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Louisiana governor opposes ‘patently unconstitutional’ bill to classify abortion as homicide

By Alex Woodward
AP

Louisiana’s anti-abortion Democratic Governor John Bel Edwards has announced his opposition to state legislation that would classify abortion as homicide and criminalise in vitro fertilization, miscarriages and some forms of contraception.

The governor – who has signed several anti-abortion bills into law while in office, including a ban on abortion at six weeks of pregnancy – called the proposal from a Republican state legislator “problematic” and “patently unconstitutional.”

On May 11, one day before the state’s House of Representatives will debate the bill, Governor Edwards told the Baton Rouge Rotary Club that state Rep Danny McCormick’s proposal goes in the “wrong direction” and that contraception should not be outlawed, according to a spokesperson.

The bill has faced widespread criticism, including from other Republican legislators and anti-abortion groups. Louisiana Right to Life, a statewide anti-abortion group, said its “longstanding policy is that abortion-vulnerable women should not be treated as criminals.”

“Instead, we should hold accountable the individuals performing the abortion or selling or providing the chemical abortion drugs,” the group said in a statement.

Earlier on Wednesday, Louisiana House Republicans indicated that they intend to remove language in the bill that would allow prosecutors to charge abortion patients as well as language that criminalises certain forms of birth control and fertility treatments, according to Louisiana Illuminator.

A separate measure, Senate Bill 342, supported by anti-abortion Democratic state Senator Katrina Jackson and likely to replace language in the other bill, would target abortion providers with up to 10 years in prison and $100,000 in fines.

House Bill 813’s language seeks to redefine a “person” under criminal code to begin the moment an embryo is fertilized and “ensure the right to life and equal protection of the laws to all unborn children from the moment of fertilization by protecting them by the same laws protecting other human beings.”

Opponents warn that the language effectively criminalises IVF patients, people who experience miscarriages, and people using birth control or Plan B and other forms of emergency contraception.

Fertility doctors also threatend to leave the state if the bill passes as written; Roughly 2,000 IVF procedures are performed in Louisiana each year.

The bill’s passage through a Louisiana legislative committee last week came within 48 hours after a leaked draft opinion from the US Supreme Court signalled that the conservative majority will overturn constitutional protections for abortion access affirmed by the landmark 1973 ruling in Roe v Wade and an affirming ruling in 1992’s Planned Parenthood v Casey.

The decision, which has been anticipated by abortion providers and advocates, would eliminate critical federal protections and create a patchwork of care – leaving abortion laws up to each state – and forcing people to carry their pregnancies to term or travel hundreds of miles to access “legal” care.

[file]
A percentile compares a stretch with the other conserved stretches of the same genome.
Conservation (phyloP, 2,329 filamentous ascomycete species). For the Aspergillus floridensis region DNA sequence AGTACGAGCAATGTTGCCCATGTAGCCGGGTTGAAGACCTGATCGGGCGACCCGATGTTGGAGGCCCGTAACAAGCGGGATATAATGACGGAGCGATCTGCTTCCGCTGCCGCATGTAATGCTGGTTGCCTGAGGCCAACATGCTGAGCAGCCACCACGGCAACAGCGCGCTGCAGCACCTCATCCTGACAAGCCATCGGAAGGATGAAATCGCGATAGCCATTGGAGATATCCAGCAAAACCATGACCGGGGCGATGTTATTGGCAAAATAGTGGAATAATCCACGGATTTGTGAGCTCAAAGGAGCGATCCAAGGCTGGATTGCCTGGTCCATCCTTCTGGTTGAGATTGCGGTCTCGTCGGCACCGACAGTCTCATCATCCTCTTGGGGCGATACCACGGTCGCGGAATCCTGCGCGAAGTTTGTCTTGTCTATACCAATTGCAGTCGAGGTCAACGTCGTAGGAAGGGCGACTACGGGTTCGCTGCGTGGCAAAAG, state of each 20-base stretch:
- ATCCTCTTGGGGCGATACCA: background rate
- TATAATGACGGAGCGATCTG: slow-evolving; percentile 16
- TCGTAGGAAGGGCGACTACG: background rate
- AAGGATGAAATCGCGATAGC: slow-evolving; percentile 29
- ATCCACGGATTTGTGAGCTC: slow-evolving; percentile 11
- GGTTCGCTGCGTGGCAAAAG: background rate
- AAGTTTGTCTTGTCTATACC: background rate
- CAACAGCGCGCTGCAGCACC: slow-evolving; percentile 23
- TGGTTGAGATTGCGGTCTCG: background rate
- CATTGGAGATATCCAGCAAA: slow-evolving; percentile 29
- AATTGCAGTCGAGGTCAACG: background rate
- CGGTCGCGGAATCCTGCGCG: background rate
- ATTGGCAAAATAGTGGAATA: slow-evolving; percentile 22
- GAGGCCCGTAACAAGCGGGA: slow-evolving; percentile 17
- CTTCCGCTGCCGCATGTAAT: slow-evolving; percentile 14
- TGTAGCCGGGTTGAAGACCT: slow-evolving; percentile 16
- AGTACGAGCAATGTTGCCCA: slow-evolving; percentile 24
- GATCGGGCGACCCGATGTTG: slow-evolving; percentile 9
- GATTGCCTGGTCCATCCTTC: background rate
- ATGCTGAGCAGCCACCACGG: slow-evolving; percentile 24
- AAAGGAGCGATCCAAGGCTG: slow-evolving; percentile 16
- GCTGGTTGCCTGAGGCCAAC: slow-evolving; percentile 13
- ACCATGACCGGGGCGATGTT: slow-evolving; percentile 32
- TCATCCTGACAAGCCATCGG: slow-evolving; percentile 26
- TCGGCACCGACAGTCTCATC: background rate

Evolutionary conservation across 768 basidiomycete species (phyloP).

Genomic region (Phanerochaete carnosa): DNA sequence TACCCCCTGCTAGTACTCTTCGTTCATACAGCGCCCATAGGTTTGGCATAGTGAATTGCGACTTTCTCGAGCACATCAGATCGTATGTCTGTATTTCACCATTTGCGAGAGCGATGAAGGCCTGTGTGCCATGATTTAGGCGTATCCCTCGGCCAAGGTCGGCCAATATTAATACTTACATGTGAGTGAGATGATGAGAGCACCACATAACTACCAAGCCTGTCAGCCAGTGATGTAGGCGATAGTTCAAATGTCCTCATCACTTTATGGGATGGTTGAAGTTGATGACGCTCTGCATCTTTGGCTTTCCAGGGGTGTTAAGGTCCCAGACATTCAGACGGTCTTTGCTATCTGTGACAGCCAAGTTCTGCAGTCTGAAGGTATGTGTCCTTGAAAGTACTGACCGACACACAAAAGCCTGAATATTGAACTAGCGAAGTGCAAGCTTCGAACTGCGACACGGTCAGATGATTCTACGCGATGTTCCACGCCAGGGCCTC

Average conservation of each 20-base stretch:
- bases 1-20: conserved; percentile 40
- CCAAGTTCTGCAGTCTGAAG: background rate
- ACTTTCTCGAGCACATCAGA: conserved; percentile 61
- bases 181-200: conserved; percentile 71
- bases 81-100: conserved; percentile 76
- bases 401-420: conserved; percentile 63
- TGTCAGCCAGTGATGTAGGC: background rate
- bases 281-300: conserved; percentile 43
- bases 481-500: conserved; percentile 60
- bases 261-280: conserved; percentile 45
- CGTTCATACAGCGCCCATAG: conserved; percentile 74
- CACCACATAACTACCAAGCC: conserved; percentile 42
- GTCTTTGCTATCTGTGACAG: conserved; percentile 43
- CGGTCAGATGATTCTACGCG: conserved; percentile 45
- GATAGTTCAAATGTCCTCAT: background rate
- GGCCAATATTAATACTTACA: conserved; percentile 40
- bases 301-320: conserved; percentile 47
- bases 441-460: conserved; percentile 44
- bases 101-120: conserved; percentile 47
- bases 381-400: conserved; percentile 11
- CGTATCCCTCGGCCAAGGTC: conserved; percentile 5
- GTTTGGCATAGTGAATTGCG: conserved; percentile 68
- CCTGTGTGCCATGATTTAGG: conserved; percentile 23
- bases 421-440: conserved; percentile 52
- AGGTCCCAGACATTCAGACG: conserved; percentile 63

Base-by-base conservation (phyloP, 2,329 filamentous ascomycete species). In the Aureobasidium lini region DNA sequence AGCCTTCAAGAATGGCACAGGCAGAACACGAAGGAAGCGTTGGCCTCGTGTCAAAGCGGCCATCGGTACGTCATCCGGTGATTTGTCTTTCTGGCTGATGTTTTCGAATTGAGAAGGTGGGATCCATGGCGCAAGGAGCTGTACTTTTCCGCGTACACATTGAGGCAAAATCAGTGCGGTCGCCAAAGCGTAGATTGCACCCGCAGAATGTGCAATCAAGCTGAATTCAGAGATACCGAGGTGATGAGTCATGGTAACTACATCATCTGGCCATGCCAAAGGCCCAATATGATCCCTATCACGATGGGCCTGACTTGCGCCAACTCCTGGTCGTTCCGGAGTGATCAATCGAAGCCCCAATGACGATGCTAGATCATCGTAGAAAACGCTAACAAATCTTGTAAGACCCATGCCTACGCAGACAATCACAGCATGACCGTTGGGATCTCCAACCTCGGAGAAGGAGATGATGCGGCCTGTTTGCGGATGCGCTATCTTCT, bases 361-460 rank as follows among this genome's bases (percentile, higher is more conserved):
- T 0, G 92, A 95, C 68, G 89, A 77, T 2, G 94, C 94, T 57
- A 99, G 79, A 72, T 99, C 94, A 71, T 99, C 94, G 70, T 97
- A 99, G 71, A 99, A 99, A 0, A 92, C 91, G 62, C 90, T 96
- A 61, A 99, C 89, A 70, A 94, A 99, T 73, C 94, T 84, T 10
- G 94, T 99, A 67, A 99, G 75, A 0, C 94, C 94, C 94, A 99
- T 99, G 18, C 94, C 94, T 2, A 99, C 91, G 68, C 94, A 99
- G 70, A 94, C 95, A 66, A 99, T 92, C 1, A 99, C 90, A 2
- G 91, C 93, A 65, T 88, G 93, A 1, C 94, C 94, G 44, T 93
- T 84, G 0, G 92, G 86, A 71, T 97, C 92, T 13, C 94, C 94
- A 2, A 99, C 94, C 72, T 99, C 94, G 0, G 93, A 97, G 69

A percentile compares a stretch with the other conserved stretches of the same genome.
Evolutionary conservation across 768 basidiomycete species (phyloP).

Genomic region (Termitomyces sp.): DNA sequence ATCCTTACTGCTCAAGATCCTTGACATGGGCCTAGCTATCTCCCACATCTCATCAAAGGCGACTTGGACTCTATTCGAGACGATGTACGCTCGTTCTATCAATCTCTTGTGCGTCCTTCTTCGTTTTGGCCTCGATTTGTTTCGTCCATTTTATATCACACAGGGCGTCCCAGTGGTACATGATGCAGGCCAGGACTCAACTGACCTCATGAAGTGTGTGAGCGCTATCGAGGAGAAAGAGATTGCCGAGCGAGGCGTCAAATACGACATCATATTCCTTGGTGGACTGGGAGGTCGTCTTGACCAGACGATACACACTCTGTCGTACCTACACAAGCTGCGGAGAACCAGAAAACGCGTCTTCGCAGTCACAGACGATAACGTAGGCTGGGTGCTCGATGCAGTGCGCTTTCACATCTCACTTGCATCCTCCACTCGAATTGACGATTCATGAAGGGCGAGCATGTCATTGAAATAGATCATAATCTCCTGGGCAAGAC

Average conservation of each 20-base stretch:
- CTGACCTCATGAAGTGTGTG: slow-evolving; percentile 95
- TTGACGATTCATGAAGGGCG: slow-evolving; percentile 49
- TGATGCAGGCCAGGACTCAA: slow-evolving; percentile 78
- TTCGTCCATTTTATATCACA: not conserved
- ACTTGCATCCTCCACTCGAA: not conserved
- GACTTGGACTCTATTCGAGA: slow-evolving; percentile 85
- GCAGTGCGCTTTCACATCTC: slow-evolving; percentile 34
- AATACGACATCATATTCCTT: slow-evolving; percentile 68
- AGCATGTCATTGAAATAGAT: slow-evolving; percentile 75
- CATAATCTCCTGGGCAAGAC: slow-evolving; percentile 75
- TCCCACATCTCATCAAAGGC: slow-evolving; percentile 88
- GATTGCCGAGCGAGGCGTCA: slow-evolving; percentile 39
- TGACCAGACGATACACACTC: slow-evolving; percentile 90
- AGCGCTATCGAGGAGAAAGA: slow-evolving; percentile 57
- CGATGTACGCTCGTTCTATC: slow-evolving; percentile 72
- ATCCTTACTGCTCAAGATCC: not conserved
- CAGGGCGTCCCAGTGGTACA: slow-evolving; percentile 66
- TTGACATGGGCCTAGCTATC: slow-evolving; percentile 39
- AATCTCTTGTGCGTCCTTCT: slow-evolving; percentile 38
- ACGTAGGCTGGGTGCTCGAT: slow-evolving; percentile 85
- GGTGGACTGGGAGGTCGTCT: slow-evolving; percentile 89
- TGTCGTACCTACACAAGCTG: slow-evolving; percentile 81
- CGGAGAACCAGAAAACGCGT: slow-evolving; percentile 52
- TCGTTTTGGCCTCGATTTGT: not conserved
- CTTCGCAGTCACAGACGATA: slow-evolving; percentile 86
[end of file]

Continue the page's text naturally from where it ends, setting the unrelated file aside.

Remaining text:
Justices heard arguments in the case in December. In the following months, state legislators emboldened by the forthcoming decision filed a a wave of anti-abortion bills, including eliminating abortion access in most cases and criminalising abortion care by making it a felony for providers to see abortion patients.

Hope Medical Group for Women in Shreveport is among only three abortion clinics in Louisiana, a state with some of the most restrictive anti-abortion laws and a ‘trigger’ ban that will outlaw the procedure if Roe v Wade is overturned. (AFP via Getty Images)

Louisiana is among at least 16 states with so-called “trigger” laws in place that would make abortion care illegal and force the closures of the state’s three remaining clinics if Roe v Wade is overturned.

The state’s current restrictions on abortion care include a mandatory ultrasound and state-directed counseling before a procedure, as well as a 24-hour waiting period before a procedure can be performed, which means patients must make at least two visits.

Patients also are facing two to four week wait times for a first appointment, as patients from Texas seek care in neighbouring states following restrictive laws in that state.

Abortions also are not covered for patients with health insurance plans through the state’s Affordable Care Act exchange, and patients cannot obtain prescriptions for medication abortion – a two-pill regimen that is the most common form of abortion – through telemedicine appointments. Proposed legislation would also ban abortion medication to be shipped into the state.

If Roe is overturned, patients in Louisiana would have to travel farther than patients in any other state to obtain care in states that have protections for abortion access.

Last week, the governor’s office declined to issue a statement about the latest bill; a spokesperson told The Independent that “he’s not going to issue a statement about a draft decision that has not been formally issued” and that he “typically doesn’t comment about bills that haven’t reached his desk yet.”

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